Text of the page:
“Messaging is very important, and David Weprin is in a bit of a no-win situation in terms of who he offends and who he keeps with him,” said Democrat political consultant Michael Tobman, who is not involved in the race. “It’s not just about who turns out, it’s about who stays home. The Republicans are counting on more Democrats staying home than Republicans turning out for Turner.”
Orthodox Democratic Assemblyman Dov Hikind, whose endorsement is often sought by candidates, said on Monday he could not back Weprin because of the gay marriage issue, but has so far held out on endorsing Turner.
That variety of factors almost obliterates any advantage of being a Democrat for Weprin, and a Siena College poll shows the candidates almost neck and neck, 42 to 48 percent in Weprin’s favor with a four-point margin of error. Turnout in special elections tends to be low, with no bigger race to draw crowds, so the angriest voters are likely to turn out, rather than those who show up just to support their party.
“It’s going to be tough to pick this one,” said Douglas Muzzio, a political science professor at Baruch College. “What should be a relatively easy win, even with Turner getting 40 percent like last time, is really a nail-biter.”
That said, Weprin does boast endorsements from New York Sen. Charles Schumer (D) and Connecticut Sen. Joe Lieberman (Independent), both pro-Israel heavyweights. The threat of losing a seat in the House, narrowly controlled by the Republicans, may energize the national Democratic party more than the idea of picking up another seat in a blue state motivates Republicans, and so may draw more funding, said Muzzio.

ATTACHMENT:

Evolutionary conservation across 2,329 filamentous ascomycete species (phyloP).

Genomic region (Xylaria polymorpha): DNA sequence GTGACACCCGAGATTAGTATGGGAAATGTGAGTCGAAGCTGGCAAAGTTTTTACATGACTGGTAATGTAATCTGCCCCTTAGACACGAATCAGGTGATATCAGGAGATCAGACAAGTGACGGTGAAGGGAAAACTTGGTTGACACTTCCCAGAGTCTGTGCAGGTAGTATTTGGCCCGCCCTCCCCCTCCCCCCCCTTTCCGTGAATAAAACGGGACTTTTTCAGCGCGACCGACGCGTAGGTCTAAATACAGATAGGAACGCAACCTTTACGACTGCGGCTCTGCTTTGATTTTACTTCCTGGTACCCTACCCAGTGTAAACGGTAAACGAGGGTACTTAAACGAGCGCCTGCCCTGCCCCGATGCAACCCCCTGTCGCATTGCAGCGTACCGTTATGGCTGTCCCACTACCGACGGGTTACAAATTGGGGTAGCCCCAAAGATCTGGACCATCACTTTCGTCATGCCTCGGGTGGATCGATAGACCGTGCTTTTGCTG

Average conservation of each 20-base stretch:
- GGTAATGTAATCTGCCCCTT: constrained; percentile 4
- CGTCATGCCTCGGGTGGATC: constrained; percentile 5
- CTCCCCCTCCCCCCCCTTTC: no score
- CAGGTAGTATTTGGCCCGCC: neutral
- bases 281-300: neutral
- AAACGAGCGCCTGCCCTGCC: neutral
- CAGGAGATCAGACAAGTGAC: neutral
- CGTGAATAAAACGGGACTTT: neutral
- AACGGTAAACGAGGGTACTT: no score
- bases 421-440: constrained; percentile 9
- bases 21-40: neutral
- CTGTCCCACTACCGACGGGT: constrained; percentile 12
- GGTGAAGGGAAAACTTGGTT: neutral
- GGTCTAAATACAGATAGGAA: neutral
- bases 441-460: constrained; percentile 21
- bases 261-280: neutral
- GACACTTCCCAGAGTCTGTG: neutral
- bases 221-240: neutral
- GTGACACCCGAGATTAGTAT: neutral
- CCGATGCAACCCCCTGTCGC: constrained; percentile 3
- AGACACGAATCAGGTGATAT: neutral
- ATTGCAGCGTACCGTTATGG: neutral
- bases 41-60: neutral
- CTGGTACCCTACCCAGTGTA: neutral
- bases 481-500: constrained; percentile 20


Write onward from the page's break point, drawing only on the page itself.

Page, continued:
“Turner has so scared the Democratic establishment that I don’t think they are going to allow Weprin to lose. I’m not so sure the Republicans on the national level are so concerned.”
Weprin, 55, has always lived in the Hollis-Jamaica area of Queens, growing up as the middle of three sons of an assemblyman, Saul Weprin, elected in 1971 when David was 16. Saul Weprin became Assembly speaker in 1991. David’s mother, Sylvia was a schoolteacher. He attended Yeshivah of Central Queens and considers himself “frum from bar mitzvah,” having chosen to become more observant than his family, later attending the now-defunct Yeshiva High School of Queens before transferring to Jamaica High School. He earned a political science degree from SUNY-Albany, followed by a law degree from Hofstra University. After law school he served in the administration of Gov. Mario Cuomo as deputy banking superintendent, then worked at various investment banking firms, such as Paine Webber and Pearson LLC. In 2000, he took advantage of the new term-limits law to successfully run for the Council seat vacated by Sheldon Leffler, and was named finance chairman by then-speaker Gifford Miller.
Weprin and his wife Ronni have five children. He is a member of two Young Israel branches in Queens, in Hollis Hills and Jamaica Estates.
After an unsuccessful run for comptroller, which required him to give up his Council seat, he engaged in political musical chairs with his brother Mark, an assemblyman, leading David Weprin’s Republican opponent for Assembly to call them the “seat-swapping Weprin brothers.”
In an interview at his Forest Hills campaign office, above a supermarket in the heart of the busy Austin Street shopping district, Weprin downplayed the Siena poll’s significance, saying it was taken early (Aug. 3-7).